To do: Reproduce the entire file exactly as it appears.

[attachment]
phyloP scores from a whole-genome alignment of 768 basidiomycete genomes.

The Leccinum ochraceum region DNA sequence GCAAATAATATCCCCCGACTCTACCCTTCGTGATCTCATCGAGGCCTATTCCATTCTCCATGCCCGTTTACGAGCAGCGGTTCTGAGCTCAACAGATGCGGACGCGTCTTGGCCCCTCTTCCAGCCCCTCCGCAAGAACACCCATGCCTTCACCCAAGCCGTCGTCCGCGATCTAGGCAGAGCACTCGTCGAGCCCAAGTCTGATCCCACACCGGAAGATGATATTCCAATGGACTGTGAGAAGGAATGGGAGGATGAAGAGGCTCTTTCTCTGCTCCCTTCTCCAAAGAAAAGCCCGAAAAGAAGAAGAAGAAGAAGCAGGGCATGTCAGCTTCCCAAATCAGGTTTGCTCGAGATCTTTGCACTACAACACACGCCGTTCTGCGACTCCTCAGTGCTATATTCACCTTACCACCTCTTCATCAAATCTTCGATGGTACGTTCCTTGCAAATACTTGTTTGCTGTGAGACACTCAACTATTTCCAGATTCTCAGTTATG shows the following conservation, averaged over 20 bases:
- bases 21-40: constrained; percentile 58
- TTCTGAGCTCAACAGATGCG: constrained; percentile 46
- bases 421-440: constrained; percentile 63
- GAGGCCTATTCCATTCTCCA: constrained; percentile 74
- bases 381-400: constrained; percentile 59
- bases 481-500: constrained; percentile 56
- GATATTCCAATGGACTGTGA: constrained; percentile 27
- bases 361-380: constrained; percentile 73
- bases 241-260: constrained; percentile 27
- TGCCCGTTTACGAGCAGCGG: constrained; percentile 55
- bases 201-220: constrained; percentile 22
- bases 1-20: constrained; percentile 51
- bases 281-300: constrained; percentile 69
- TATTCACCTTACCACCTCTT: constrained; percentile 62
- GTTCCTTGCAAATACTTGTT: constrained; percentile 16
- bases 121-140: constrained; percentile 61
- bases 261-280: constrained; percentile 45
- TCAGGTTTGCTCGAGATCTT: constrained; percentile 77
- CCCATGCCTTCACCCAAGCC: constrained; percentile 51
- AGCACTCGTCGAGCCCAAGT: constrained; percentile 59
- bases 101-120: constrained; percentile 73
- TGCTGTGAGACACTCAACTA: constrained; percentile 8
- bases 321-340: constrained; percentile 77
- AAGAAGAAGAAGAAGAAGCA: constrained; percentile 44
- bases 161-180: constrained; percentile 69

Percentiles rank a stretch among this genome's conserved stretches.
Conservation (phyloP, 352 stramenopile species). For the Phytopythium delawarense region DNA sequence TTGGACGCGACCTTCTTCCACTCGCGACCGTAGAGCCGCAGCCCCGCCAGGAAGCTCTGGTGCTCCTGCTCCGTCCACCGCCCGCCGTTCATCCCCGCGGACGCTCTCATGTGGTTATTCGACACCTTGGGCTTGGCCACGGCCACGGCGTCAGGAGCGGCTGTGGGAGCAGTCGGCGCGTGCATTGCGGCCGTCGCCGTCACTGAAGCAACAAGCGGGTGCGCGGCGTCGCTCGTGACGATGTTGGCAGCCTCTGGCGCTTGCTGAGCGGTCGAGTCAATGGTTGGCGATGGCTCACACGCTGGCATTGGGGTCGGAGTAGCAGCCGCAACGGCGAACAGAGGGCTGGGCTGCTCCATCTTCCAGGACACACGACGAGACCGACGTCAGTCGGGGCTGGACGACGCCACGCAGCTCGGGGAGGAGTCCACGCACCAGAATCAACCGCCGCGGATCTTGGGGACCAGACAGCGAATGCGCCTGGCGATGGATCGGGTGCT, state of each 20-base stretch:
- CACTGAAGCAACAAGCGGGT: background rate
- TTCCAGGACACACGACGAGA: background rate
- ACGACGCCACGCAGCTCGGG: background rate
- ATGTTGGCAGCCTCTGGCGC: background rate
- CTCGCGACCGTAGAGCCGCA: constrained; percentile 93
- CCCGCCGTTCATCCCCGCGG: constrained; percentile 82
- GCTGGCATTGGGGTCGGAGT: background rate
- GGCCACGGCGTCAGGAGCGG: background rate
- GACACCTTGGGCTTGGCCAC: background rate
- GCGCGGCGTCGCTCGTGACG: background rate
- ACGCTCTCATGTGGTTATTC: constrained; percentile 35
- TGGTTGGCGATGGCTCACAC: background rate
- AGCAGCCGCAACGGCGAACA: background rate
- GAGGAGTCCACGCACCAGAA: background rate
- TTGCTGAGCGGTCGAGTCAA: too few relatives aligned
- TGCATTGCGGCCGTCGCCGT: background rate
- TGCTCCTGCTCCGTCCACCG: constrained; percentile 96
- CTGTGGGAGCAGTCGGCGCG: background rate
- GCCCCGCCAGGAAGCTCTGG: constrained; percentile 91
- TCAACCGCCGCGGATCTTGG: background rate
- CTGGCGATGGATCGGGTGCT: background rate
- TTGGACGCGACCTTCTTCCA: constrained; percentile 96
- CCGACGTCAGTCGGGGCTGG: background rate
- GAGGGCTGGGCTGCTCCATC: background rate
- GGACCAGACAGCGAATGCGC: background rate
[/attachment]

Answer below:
phyloP scores from a whole-genome alignment of 768 basidiomycete genomes.

The Leccinum ochraceum region DNA sequence GCAAATAATATCCCCCGACTCTACCCTTCGTGATCTCATCGAGGCCTATTCCATTCTCCATGCCCGTTTACGAGCAGCGGTTCTGAGCTCAACAGATGCGGACGCGTCTTGGCCCCTCTTCCAGCCCCTCCGCAAGAACACCCATGCCTTCACCCAAGCCGTCGTCCGCGATCTAGGCAGAGCACTCGTCGAGCCCAAGTCTGATCCCACACCGGAAGATGATATTCCAATGGACTGTGAGAAGGAATGGGAGGATGAAGAGGCTCTTTCTCTGCTCCCTTCTCCAAAGAAAAGCCCGAAAAGAAGAAGAAGAAGAAGCAGGGCATGTCAGCTTCCCAAATCAGGTTTGCTCGAGATCTTTGCACTACAACACACGCCGTTCTGCGACTCCTCAGTGCTATATTCACCTTACCACCTCTTCATCAAATCTTCGATGGTACGTTCCTTGCAAATACTTGTTTGCTGTGAGACACTCAACTATTTCCAGATTCTCAGTTATG shows the following conservation, averaged over 20 bases:
- bases 21-40: constrained; percentile 58
- TTCTGAGCTCAACAGATGCG: constrained; percentile 46
- bases 421-440: constrained; percentile 63
- GAGGCCTATTCCATTCTCCA: constrained; percentile 74
- bases 381-400: constrained; percentile 59
- bases 481-500: constrained; percentile 56
- GATATTCCAATGGACTGTGA: constrained; percentile 27
- bases 361-380: constrained; percentile 73
- bases 241-260: constrained; percentile 27
- TGCCCGTTTACGAGCAGCGG: constrained; percentile 55
- bases 201-220: constrained; percentile 22
- bases 1-20: constrained; percentile 51
- bases 281-300: constrained; percentile 69
- TATTCACCTTACCACCTCTT: constrained; percentile 62
- GTTCCTTGCAAATACTTGTT: constrained; percentile 16
- bases 121-140: constrained; percentile 61
- bases 261-280: constrained; percentile 45
- TCAGGTTTGCTCGAGATCTT: constrained; percentile 77
- CCCATGCCTTCACCCAAGCC: constrained; percentile 51
- AGCACTCGTCGAGCCCAAGT: constrained; percentile 59
- bases 101-120: constrained; percentile 73
- TGCTGTGAGACACTCAACTA: constrained; percentile 8
- bases 321-340: constrained; percentile 77
- AAGAAGAAGAAGAAGAAGCA: constrained; percentile 44
- bases 161-180: constrained; percentile 69

Percentiles rank a stretch among this genome's conserved stretches.
Conservation (phyloP, 352 stramenopile species). For the Phytopythium delawarense region DNA sequence TTGGACGCGACCTTCTTCCACTCGCGACCGTAGAGCCGCAGCCCCGCCAGGAAGCTCTGGTGCTCCTGCTCCGTCCACCGCCCGCCGTTCATCCCCGCGGACGCTCTCATGTGGTTATTCGACACCTTGGGCTTGGCCACGGCCACGGCGTCAGGAGCGGCTGTGGGAGCAGTCGGCGCGTGCATTGCGGCCGTCGCCGTCACTGAAGCAACAAGCGGGTGCGCGGCGTCGCTCGTGACGATGTTGGCAGCCTCTGGCGCTTGCTGAGCGGTCGAGTCAATGGTTGGCGATGGCTCACACGCTGGCATTGGGGTCGGAGTAGCAGCCGCAACGGCGAACAGAGGGCTGGGCTGCTCCATCTTCCAGGACACACGACGAGACCGACGTCAGTCGGGGCTGGACGACGCCACGCAGCTCGGGGAGGAGTCCACGCACCAGAATCAACCGCCGCGGATCTTGGGGACCAGACAGCGAATGCGCCTGGCGATGGATCGGGTGCT, state of each 20-base stretch:
- CACTGAAGCAACAAGCGGGT: background rate
- TTCCAGGACACACGACGAGA: background rate
- ACGACGCCACGCAGCTCGGG: background rate
- ATGTTGGCAGCCTCTGGCGC: background rate
- CTCGCGACCGTAGAGCCGCA: constrained; percentile 93
- CCCGCCGTTCATCCCCGCGG: constrained; percentile 82
- GCTGGCATTGGGGTCGGAGT: background rate
- GGCCACGGCGTCAGGAGCGG: background rate
- GACACCTTGGGCTTGGCCAC: background rate
- GCGCGGCGTCGCTCGTGACG: background rate
- ACGCTCTCATGTGGTTATTC: constrained; percentile 35
- TGGTTGGCGATGGCTCACAC: background rate
- AGCAGCCGCAACGGCGAACA: background rate
- GAGGAGTCCACGCACCAGAA: background rate
- TTGCTGAGCGGTCGAGTCAA: too few relatives aligned
- TGCATTGCGGCCGTCGCCGT: background rate
- TGCTCCTGCTCCGTCCACCG: constrained; percentile 96
- CTGTGGGAGCAGTCGGCGCG: background rate
- GCCCCGCCAGGAAGCTCTGG: constrained; percentile 91
- TCAACCGCCGCGGATCTTGG: background rate
- CTGGCGATGGATCGGGTGCT: background rate
- TTGGACGCGACCTTCTTCCA: constrained; percentile 96
- CCGACGTCAGTCGGGGCTGG: background rate
- GAGGGCTGGGCTGCTCCATC: background rate
- GGACCAGACAGCGAATGCGC: background rate